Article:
balance ball exercise senior citizens

Staying Strong: Finding an Activity that works for you

Contributed by Kris Baydalla-Galasso
Beginning a new exercise or activity routine can seem daunting – especially if you were in the service where physical activity was part of your every day routine. Whether time has slipped away and a few years of inactivity have caught up with you or a fitness plan is completely new, you can approach this in such a way that makes the transition easy and effortless.
Make a Plan – take yourself to your local dollar store and buy yourself a notebook. A composition book works well. Why? Whenever you start a new endeavor, it is helpful to write down your goals – short term and long term – and track your progress.
Create Fitness Goals – what do you want to accomplish? Whether your goal is to walk around the block five consecutive days or run a marathon before you’re 70, these should be personal and specific to you. Don’t let anyone else determine your personal fitness goals! Up until about three years ago, I was an avid gym rat who loved to lift weights. Some significant all-day-sickness during my first and second trimesters of pregnancy #4 put a quick end to my daily gym-going activities. Since then, between work and children, my gym-going has been sporadic at best and it has been almost two years since my last real workout. My current goal: locate sneakers. My next goal: drive to gym. It’s ok to start small. Really small.
Make Note of Your Starting Point – this ties directly into your goals. Three years ago, I could walk in and easily jog a 5K on the treadmill. For my new starting point – I am going to walk for 15 minutes and see how far I get. For Day 2, I am going to add 2 minutes and try to walk just a little faster. Knowing your starting point (and writing it down) helps you to measure your progress. Strength isn’t always measurable on a scale and it is easy to take for granted that you have made progress.
Pick an Activity that Fits – for me, what I love the most is weight lifting. Weightlifting is not for everyone, though. I worked with a personal trainer who preferred resistance bands and body weight exercises. Here is a brief list of ideas to help get you started:
Swimming – the perfect exercise, being in the pool engages your muscles, is great for your heart and puts next to no stress on your joints. Whether you have arthritis from life or trauma to your joints (I have an arthritic ankle thanks to a break 13 years ago – I still have two pins left in my right ankle joint), the weightless water activity can take the pressure of those joints and bones. Water is naturally resistant, so activities like water aerobics help burn additional calories with minimal impact.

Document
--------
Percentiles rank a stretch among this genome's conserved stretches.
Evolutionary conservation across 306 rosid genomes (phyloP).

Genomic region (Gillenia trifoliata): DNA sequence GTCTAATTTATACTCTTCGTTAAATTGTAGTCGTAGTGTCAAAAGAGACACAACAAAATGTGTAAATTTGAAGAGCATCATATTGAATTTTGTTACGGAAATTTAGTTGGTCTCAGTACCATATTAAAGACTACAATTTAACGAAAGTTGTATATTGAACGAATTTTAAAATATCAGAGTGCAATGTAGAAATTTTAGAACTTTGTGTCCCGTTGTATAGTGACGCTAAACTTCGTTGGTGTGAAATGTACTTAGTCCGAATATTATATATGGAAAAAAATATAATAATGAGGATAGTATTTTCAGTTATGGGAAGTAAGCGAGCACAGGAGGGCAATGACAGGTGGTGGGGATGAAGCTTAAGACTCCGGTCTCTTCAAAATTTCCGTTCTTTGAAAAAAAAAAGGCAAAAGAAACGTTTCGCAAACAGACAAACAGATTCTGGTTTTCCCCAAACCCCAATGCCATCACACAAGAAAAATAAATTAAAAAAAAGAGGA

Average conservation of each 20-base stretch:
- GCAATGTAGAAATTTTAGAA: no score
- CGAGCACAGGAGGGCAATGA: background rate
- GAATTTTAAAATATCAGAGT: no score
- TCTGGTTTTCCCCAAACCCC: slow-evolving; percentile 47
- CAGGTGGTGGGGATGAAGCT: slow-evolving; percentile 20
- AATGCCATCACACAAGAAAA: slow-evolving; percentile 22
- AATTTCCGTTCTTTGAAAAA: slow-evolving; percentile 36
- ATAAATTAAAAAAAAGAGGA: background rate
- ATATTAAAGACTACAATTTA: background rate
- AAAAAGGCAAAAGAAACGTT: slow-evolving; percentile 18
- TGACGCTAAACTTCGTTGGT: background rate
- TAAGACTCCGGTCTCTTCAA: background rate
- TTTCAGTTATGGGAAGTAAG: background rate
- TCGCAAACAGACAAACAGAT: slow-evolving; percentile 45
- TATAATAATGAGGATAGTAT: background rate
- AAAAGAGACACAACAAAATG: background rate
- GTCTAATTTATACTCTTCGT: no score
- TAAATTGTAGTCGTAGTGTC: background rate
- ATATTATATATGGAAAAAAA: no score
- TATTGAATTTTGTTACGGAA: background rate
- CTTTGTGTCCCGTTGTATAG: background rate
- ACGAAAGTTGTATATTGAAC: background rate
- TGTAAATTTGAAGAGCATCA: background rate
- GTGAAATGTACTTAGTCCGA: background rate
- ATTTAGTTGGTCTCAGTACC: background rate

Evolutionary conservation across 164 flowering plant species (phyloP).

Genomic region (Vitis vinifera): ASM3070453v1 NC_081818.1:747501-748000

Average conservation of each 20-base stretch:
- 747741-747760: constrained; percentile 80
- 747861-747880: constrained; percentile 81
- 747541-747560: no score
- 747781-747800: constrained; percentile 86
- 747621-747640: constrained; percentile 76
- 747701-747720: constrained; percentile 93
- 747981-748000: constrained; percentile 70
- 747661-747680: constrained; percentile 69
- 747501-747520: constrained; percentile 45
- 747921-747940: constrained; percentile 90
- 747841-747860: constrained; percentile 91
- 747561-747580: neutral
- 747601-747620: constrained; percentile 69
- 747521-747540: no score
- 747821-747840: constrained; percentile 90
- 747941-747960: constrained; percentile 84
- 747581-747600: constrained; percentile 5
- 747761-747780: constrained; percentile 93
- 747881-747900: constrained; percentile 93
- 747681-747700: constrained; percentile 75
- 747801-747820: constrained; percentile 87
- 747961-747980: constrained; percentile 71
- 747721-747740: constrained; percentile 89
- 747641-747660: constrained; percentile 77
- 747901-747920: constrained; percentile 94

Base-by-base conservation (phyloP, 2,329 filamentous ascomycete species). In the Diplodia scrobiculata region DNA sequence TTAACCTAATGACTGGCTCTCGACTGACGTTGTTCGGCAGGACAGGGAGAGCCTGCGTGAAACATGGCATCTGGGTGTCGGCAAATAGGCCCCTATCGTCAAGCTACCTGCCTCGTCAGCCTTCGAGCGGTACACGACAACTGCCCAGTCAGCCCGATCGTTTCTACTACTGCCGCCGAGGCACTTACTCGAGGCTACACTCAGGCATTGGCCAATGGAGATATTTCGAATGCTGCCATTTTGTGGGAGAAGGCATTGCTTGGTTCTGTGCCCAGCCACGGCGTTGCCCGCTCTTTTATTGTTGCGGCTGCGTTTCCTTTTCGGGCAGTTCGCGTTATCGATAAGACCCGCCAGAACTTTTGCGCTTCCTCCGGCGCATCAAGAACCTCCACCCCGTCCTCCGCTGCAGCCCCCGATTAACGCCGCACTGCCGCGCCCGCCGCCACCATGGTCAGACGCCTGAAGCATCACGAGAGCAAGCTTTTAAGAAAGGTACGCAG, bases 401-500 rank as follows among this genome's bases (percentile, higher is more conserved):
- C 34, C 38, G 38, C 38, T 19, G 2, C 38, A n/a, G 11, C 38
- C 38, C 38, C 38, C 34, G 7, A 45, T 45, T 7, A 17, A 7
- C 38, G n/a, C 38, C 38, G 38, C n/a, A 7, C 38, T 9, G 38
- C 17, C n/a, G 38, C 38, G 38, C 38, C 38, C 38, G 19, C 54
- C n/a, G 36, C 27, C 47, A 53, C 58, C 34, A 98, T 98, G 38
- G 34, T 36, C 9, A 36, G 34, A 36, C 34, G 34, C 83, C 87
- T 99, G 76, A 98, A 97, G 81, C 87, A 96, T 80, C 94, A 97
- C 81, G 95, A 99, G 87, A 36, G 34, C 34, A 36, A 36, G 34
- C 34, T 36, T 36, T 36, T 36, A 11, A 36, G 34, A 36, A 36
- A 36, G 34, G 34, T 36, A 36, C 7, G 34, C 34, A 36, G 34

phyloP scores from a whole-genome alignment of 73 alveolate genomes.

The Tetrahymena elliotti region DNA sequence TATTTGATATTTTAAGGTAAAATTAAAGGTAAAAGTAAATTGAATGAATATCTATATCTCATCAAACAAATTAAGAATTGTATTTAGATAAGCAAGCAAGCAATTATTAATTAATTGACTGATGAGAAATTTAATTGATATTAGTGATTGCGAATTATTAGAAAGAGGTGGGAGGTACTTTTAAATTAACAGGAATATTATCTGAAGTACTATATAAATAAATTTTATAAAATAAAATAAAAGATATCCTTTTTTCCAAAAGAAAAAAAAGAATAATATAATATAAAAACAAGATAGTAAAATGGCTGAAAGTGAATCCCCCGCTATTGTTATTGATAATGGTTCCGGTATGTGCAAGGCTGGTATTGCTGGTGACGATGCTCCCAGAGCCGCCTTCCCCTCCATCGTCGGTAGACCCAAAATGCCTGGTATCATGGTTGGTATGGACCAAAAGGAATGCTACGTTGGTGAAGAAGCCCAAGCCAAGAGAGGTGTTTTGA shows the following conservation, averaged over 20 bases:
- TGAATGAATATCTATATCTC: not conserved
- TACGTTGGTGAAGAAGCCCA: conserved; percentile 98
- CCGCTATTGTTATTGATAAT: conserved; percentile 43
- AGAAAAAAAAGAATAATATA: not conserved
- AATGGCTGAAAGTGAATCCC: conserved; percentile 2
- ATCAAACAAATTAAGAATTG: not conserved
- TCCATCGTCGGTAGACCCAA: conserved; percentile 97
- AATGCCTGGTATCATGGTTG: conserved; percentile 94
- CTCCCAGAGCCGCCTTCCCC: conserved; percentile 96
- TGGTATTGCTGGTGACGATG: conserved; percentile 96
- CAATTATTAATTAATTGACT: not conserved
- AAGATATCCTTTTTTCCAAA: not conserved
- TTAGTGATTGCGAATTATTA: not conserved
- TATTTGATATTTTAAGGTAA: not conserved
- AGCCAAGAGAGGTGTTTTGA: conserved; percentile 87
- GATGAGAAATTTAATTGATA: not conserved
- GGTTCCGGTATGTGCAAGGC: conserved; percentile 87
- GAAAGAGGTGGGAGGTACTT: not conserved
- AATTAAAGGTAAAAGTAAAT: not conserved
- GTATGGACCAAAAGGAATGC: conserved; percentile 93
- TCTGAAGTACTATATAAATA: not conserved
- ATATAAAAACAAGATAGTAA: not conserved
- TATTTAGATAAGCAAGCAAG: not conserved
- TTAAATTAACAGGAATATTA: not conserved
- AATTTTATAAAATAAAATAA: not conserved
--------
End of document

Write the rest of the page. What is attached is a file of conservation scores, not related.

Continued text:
Yoga – I keep telling myself that I’m going to get into yoga, but the more I try it, the less I think it is for me! However, it is a wonderful activity for my children, so we have started doing some Yoga poses before school and before bed as a way of calming and centering our thoughts. Yoga is low-impact and very gentle on the body. Movements tend to be slow and deliberate, poses held for extended periods to allow for a maximum stretch.
Pilates – if you are anything like me, you didn’t know that there was a difference between Yoga and Pilates. Pilates focuses on core strength and stability and is low-impact.
Bodyweight exercises – you have everything you need to start this workout. Climb the stairs – push up off of a wall. Slow-sit into a chair (squats). Try a plank – or slow crunches. Engage those abdominals!
Resistance Band Training – You don’t need a gym to take advantage of resistance bands. Most big-box stores have a fitness section and you are likely to find a variety of resistance bands to help get you started. They are a great way to add a degree of difficulty to an exercise that might start to feel easy.
Cycling – whether you want to dust off the bike in your garage or find a cycling studio, biking can be a great way to get the heart pumping without stressing out your joints. A slow starting pace can keep your exercise low-impact and you can build as you feel ready.
Walking – get a FitBit, lace up your sneakers and hit the sidewalk. Walk for 10 minutes and see how many steps that gets you, then add to it the next day. The best part – walking is free!
If you are still struggling on how to get started, you might benefit from purchasing a few sessions with a personal trainer. A personal trainer will be knowledgeable in what exercise and activity program might best fit your likes and lifestyle.
Activity is so important – and finding something that suits you is a big key to your success!
Have you had success in implementing a workout routine? We would love to hear what worked for you! Are you a personal trainer who would like to share some tips of your trade? Submit your story and send your ideas to [email protected].